You have more options than you may think…
Brick & Mortar Public Schools
Your child’s age is your first indicator of his or her eligibility for beginning school. In Oregon, children must attend school or comply with the homeschool laws between the ages of 6 and 18 years or until they have graduated from high school.
If your child turns 6 after September 1, you are not required to enroll that child in school or comply with the homeschool laws until the beginning of the next school year. see more >
Oregon school districts set the requirements for what documentation is required prior to enrolling a student in their district. To get that information, contact the district directly.
Some legal documents are required for Oregon students to attend school:
- Certified Birth Certificate/proof of identity
- Official copy of records/transcripts from the previous school the child most recently attended
- A shot immunization record (or proof that immunization is not required for the child)
- Click here to view the immunization requirements
- Proof of home address (for example, a rental agreement or tax statement)
Paying some fees is a part of public education, though it is primarily a free education. Students are expected to supply their own basic school supplies such as paper, pencils, and notebooks. Each district has a list of approved expenditures for students. Fee waiver forms can be requested from the school if there is a situation that prevents a family from being able to pay for required materials or events.
Some typical items on that list include:
- Summer school
- Student parking passes (high school)
- Lost textbooks
- Late or lost library books
- Field trips
- Special class-required fees (e.g., science lab fees)
Public Charter Schools
What are Charter Schools?
Charter Schools are tuition-free public schools operated by independent, non-profit governing bodies.
Parents, teachers, and community leaders sign a “charter” or contract with a school district or state agency to create a charter school and give students more educational options than their assigned school. Charter schools have flexibility over classroom hours, curriculum, and employment policies, but are subject to periodic reviews based on student performance. In Oregon, public charter school students are measured against the same academic standards as students in other public schools. Local boards of education monitor the academic and financial performance of charter schools, and, can revoke or refuse to renew a school’s charter.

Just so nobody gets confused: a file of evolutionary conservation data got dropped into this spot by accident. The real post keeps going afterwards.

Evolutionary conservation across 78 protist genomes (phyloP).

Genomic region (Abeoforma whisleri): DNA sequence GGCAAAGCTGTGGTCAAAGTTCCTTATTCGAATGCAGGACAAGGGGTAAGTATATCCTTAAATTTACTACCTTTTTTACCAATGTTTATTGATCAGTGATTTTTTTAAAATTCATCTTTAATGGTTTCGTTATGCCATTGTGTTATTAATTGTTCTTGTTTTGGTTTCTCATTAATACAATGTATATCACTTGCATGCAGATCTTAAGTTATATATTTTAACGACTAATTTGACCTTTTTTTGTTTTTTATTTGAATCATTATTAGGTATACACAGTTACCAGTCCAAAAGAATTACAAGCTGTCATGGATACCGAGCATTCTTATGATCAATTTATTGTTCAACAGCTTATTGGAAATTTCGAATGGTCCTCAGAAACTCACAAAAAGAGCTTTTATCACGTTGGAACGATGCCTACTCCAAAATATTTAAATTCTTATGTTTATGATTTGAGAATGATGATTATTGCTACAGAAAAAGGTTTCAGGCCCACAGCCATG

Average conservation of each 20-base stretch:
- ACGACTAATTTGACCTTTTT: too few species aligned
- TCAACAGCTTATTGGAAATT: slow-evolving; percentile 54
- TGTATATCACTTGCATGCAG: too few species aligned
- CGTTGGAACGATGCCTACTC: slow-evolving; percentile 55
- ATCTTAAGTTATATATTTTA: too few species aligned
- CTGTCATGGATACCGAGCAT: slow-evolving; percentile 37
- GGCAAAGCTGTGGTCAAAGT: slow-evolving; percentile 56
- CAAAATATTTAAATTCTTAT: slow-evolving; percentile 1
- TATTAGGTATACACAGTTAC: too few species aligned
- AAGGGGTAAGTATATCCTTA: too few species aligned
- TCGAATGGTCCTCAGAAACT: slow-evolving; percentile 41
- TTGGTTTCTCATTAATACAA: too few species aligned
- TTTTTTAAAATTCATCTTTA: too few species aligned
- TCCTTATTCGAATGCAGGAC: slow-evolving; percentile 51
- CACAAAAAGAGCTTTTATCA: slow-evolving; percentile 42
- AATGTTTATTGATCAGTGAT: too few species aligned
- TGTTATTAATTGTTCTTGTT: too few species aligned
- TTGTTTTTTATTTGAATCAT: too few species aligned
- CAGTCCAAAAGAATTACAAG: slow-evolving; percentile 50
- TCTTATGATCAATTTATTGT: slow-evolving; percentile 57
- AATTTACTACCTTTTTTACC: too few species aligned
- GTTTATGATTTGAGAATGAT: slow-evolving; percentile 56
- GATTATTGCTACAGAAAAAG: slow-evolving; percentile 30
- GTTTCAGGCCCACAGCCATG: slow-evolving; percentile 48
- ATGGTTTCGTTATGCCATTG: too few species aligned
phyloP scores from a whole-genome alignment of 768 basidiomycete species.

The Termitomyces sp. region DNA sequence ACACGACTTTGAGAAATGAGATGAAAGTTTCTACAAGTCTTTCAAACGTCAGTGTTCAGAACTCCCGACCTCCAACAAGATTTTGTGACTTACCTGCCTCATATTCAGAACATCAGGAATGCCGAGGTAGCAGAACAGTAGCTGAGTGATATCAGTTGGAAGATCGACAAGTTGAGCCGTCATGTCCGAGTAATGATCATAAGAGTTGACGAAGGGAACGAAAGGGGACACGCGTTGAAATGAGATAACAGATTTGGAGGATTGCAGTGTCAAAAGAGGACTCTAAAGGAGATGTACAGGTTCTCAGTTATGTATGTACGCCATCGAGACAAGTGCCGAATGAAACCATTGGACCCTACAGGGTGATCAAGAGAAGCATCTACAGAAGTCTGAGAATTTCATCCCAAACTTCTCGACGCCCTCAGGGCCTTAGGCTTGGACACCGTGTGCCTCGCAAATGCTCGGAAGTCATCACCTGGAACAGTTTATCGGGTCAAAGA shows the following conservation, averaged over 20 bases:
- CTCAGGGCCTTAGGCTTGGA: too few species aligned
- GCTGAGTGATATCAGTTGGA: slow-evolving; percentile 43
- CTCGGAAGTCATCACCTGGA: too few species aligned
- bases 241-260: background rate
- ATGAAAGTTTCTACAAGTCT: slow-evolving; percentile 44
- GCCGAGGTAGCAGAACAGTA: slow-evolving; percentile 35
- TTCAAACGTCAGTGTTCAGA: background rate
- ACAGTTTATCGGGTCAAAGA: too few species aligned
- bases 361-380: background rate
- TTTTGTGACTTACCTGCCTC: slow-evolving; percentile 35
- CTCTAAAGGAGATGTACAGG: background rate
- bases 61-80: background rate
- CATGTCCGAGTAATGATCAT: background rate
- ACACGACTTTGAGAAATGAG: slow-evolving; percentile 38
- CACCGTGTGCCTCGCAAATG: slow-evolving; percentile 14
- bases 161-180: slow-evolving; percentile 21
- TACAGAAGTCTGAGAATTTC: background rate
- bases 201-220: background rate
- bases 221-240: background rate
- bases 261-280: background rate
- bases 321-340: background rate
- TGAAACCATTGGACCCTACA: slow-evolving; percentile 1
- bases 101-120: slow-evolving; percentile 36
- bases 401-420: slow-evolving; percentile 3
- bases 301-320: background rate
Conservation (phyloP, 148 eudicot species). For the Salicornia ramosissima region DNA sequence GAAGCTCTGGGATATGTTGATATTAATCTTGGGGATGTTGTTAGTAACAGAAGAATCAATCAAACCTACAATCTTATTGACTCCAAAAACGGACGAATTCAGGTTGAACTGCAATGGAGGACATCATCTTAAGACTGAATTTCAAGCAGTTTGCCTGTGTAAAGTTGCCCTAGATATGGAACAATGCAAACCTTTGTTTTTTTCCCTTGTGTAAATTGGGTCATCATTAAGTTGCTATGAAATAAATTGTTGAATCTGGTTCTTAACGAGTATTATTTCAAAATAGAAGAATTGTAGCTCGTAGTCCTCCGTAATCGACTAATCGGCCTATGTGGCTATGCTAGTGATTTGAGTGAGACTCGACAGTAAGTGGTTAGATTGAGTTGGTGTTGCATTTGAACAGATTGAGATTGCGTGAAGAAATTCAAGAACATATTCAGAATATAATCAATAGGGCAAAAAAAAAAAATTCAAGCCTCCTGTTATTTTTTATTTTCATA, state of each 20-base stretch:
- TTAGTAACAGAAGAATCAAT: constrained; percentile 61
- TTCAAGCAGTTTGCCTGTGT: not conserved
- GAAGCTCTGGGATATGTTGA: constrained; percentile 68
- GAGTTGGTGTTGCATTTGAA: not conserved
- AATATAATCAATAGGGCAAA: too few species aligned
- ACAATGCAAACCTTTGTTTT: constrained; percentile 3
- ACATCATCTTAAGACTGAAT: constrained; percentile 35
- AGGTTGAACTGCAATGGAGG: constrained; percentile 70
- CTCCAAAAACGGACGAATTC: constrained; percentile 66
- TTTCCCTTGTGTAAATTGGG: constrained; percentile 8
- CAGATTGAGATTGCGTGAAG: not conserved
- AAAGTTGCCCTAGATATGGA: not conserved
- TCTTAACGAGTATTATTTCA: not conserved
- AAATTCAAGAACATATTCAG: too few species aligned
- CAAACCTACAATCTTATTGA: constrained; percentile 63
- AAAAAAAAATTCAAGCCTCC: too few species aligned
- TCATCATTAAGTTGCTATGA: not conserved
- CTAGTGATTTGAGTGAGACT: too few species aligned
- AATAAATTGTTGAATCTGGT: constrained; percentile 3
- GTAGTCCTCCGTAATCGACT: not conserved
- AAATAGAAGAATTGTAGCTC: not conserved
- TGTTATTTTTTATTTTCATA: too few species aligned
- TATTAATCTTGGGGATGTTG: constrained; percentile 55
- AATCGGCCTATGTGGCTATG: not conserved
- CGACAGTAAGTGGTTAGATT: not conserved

Oregon Charter Schools
For a complete list of Oregon charter schools, visit the League of Oregon Charter Schools.
Frequently Asked Questions
Frequently asked questions about charters can be found at the The League of Oregon Charter Schools
Most charter schools do not have attendance zones. If you are interested in applying for your child, you must apply directly to the school. The application and selection process can be quite complicated. Make sure to contact the school early to determine the correct next steps to applying.
Virtual Public Schools
Phone: (541) 924-3759
Bend-La Pine School Online
Phone: (541) 355-1050
Crater Lake Charter Academy
Phone: (541) 830-6602
Crook County School District
Phone: (541) 447-5664
Phone: (503) 359-2446
Hermiston Online Program
Phone: (541) 667-6400
Insight School of Oregon—Painted Hills
Phone: (855) 534-6303
Klamath Falls Virtual School
Phone: (541) 883-4719 x7510
Monroe School District Online
Phone: (541) 847-5161
North Wasco Virtual Academy
Phone: (541) 506-3449 ext 3003
Phone: (541) 451-8555 ext 1164
Oregon Virtual Academy
Phone: (866) 529-0160
Sisters Educational Options
Phone: (541) 549-8521
What makes a school “private”?
Private schools charge tuition, and many have a religious mission. Some private schools offer families assistance to make tuition payments. Click below for the complete list of over 450 private schools across the state.
Private School Review offers free, detailed information on U.S. private schools combined with useful community data (e.g., housing costs) and maps of the surrounding areas.
*Information on non-public school admission requirements should be obtained from the school directly.
Educational Choice Programs
There is currently no government educational choice programs in Oregon.
For more information on policy change or to get involved in the school choice movement in Oregon visit EdChoice
Private Virtual Schools